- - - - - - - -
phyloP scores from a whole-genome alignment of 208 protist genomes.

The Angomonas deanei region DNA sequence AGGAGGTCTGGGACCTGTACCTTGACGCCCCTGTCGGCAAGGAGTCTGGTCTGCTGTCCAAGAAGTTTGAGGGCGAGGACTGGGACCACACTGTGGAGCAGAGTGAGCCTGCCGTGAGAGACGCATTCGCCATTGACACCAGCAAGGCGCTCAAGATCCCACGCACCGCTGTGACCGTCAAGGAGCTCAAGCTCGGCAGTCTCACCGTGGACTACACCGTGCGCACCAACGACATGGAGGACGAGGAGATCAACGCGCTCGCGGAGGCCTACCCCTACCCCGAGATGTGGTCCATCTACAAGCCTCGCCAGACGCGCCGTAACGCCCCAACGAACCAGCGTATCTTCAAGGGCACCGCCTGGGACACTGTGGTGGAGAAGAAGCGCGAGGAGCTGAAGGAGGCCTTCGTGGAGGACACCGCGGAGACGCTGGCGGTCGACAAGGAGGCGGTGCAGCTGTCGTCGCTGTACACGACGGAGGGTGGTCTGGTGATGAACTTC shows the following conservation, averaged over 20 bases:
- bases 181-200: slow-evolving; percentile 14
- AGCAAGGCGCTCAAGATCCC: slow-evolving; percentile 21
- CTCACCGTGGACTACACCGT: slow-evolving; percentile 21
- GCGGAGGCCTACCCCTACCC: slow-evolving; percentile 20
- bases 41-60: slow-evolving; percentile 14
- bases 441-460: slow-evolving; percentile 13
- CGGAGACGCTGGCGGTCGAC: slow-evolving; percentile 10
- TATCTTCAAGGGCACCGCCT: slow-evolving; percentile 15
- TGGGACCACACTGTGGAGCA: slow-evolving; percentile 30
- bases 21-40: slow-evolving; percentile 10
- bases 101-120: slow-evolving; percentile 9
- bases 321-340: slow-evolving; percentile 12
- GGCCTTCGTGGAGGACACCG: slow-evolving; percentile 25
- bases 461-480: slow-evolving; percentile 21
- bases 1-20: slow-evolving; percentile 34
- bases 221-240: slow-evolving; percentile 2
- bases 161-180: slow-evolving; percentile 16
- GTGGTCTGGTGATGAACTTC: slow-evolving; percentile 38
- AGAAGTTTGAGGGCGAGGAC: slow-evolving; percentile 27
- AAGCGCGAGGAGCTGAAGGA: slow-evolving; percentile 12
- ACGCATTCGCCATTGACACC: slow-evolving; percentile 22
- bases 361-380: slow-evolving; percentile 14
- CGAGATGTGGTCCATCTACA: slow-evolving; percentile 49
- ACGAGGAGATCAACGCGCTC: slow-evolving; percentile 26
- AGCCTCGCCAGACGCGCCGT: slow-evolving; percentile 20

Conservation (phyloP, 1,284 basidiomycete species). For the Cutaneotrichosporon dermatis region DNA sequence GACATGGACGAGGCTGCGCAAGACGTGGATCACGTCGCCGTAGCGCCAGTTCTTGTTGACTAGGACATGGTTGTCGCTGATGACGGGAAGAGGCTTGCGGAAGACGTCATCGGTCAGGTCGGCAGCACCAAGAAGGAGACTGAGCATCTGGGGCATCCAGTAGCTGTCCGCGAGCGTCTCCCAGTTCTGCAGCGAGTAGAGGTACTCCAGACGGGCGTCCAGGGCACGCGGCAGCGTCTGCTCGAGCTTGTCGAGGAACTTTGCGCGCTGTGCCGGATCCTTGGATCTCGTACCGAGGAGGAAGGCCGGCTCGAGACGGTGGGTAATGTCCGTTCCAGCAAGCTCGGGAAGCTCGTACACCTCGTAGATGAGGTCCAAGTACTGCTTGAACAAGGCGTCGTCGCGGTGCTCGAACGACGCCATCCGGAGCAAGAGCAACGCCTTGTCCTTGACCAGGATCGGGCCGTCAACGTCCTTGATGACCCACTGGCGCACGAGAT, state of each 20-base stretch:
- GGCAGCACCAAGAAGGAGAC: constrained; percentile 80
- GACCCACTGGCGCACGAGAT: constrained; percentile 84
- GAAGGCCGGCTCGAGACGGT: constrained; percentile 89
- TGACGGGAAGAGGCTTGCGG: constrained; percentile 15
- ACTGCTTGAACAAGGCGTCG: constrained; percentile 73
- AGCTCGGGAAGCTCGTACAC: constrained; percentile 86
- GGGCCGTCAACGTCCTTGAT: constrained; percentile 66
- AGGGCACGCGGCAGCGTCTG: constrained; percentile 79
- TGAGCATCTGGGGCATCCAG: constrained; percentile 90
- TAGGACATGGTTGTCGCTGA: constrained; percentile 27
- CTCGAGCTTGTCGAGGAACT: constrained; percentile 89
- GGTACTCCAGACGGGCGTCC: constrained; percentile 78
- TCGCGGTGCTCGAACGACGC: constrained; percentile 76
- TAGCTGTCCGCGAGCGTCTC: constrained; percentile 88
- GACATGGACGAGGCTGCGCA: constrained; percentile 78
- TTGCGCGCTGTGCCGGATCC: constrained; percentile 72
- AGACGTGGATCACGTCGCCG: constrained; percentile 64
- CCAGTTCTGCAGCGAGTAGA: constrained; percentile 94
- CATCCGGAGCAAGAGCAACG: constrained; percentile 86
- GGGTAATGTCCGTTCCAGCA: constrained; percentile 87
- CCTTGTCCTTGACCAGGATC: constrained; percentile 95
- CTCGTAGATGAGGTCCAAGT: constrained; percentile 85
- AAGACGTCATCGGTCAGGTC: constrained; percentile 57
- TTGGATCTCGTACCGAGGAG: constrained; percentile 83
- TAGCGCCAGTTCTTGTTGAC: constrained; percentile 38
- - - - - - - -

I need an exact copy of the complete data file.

phyloP scores from a whole-genome alignment of 208 protist genomes.

The Angomonas deanei region DNA sequence AGGAGGTCTGGGACCTGTACCTTGACGCCCCTGTCGGCAAGGAGTCTGGTCTGCTGTCCAAGAAGTTTGAGGGCGAGGACTGGGACCACACTGTGGAGCAGAGTGAGCCTGCCGTGAGAGACGCATTCGCCATTGACACCAGCAAGGCGCTCAAGATCCCACGCACCGCTGTGACCGTCAAGGAGCTCAAGCTCGGCAGTCTCACCGTGGACTACACCGTGCGCACCAACGACATGGAGGACGAGGAGATCAACGCGCTCGCGGAGGCCTACCCCTACCCCGAGATGTGGTCCATCTACAAGCCTCGCCAGACGCGCCGTAACGCCCCAACGAACCAGCGTATCTTCAAGGGCACCGCCTGGGACACTGTGGTGGAGAAGAAGCGCGAGGAGCTGAAGGAGGCCTTCGTGGAGGACACCGCGGAGACGCTGGCGGTCGACAAGGAGGCGGTGCAGCTGTCGTCGCTGTACACGACGGAGGGTGGTCTGGTGATGAACTTC shows the following conservation, averaged over 20 bases:
- bases 181-200: slow-evolving; percentile 14
- AGCAAGGCGCTCAAGATCCC: slow-evolving; percentile 21
- CTCACCGTGGACTACACCGT: slow-evolving; percentile 21
- GCGGAGGCCTACCCCTACCC: slow-evolving; percentile 20
- bases 41-60: slow-evolving; percentile 14
- bases 441-460: slow-evolving; percentile 13
- CGGAGACGCTGGCGGTCGAC: slow-evolving; percentile 10
- TATCTTCAAGGGCACCGCCT: slow-evolving; percentile 15
- TGGGACCACACTGTGGAGCA: slow-evolving; percentile 30
- bases 21-40: slow-evolving; percentile 10
- bases 101-120: slow-evolving; percentile 9
- bases 321-340: slow-evolving; percentile 12
- GGCCTTCGTGGAGGACACCG: slow-evolving; percentile 25
- bases 461-480: slow-evolving; percentile 21
- bases 1-20: slow-evolving; percentile 34
- bases 221-240: slow-evolving; percentile 2
- bases 161-180: slow-evolving; percentile 16
- GTGGTCTGGTGATGAACTTC: slow-evolving; percentile 38
- AGAAGTTTGAGGGCGAGGAC: slow-evolving; percentile 27
- AAGCGCGAGGAGCTGAAGGA: slow-evolving; percentile 12
- ACGCATTCGCCATTGACACC: slow-evolving; percentile 22
- bases 361-380: slow-evolving; percentile 14
- CGAGATGTGGTCCATCTACA: slow-evolving; percentile 49
- ACGAGGAGATCAACGCGCTC: slow-evolving; percentile 26
- AGCCTCGCCAGACGCGCCGT: slow-evolving; percentile 20

Conservation (phyloP, 1,284 basidiomycete species). For the Cutaneotrichosporon dermatis region DNA sequence GACATGGACGAGGCTGCGCAAGACGTGGATCACGTCGCCGTAGCGCCAGTTCTTGTTGACTAGGACATGGTTGTCGCTGATGACGGGAAGAGGCTTGCGGAAGACGTCATCGGTCAGGTCGGCAGCACCAAGAAGGAGACTGAGCATCTGGGGCATCCAGTAGCTGTCCGCGAGCGTCTCCCAGTTCTGCAGCGAGTAGAGGTACTCCAGACGGGCGTCCAGGGCACGCGGCAGCGTCTGCTCGAGCTTGTCGAGGAACTTTGCGCGCTGTGCCGGATCCTTGGATCTCGTACCGAGGAGGAAGGCCGGCTCGAGACGGTGGGTAATGTCCGTTCCAGCAAGCTCGGGAAGCTCGTACACCTCGTAGATGAGGTCCAAGTACTGCTTGAACAAGGCGTCGTCGCGGTGCTCGAACGACGCCATCCGGAGCAAGAGCAACGCCTTGTCCTTGACCAGGATCGGGCCGTCAACGTCCTTGATGACCCACTGGCGCACGAGAT, state of each 20-base stretch:
- GGCAGCACCAAGAAGGAGAC: constrained; percentile 80
- GACCCACTGGCGCACGAGAT: constrained; percentile 84
- GAAGGCCGGCTCGAGACGGT: constrained; percentile 89
- TGACGGGAAGAGGCTTGCGG: constrained; percentile 15
- ACTGCTTGAACAAGGCGTCG: constrained; percentile 73
- AGCTCGGGAAGCTCGTACAC: constrained; percentile 86
- GGGCCGTCAACGTCCTTGAT: constrained; percentile 66
- AGGGCACGCGGCAGCGTCTG: constrained; percentile 79
- TGAGCATCTGGGGCATCCAG: constrained; percentile 90
- TAGGACATGGTTGTCGCTGA: constrained; percentile 27
- CTCGAGCTTGTCGAGGAACT: constrained; percentile 89
- GGTACTCCAGACGGGCGTCC: constrained; percentile 78
- TCGCGGTGCTCGAACGACGC: constrained; percentile 76
- TAGCTGTCCGCGAGCGTCTC: constrained; percentile 88
- GACATGGACGAGGCTGCGCA: constrained; percentile 78
- TTGCGCGCTGTGCCGGATCC: constrained; percentile 72
- AGACGTGGATCACGTCGCCG: constrained; percentile 64
- CCAGTTCTGCAGCGAGTAGA: constrained; percentile 94
- CATCCGGAGCAAGAGCAACG: constrained; percentile 86
- GGGTAATGTCCGTTCCAGCA: constrained; percentile 87
- CCTTGTCCTTGACCAGGATC: constrained; percentile 95
- CTCGTAGATGAGGTCCAAGT: constrained; percentile 85
- AAGACGTCATCGGTCAGGTC: constrained; percentile 57
- TTGGATCTCGTACCGAGGAG: constrained; percentile 83
- TAGCGCCAGTTCTTGTTGAC: constrained; percentile 38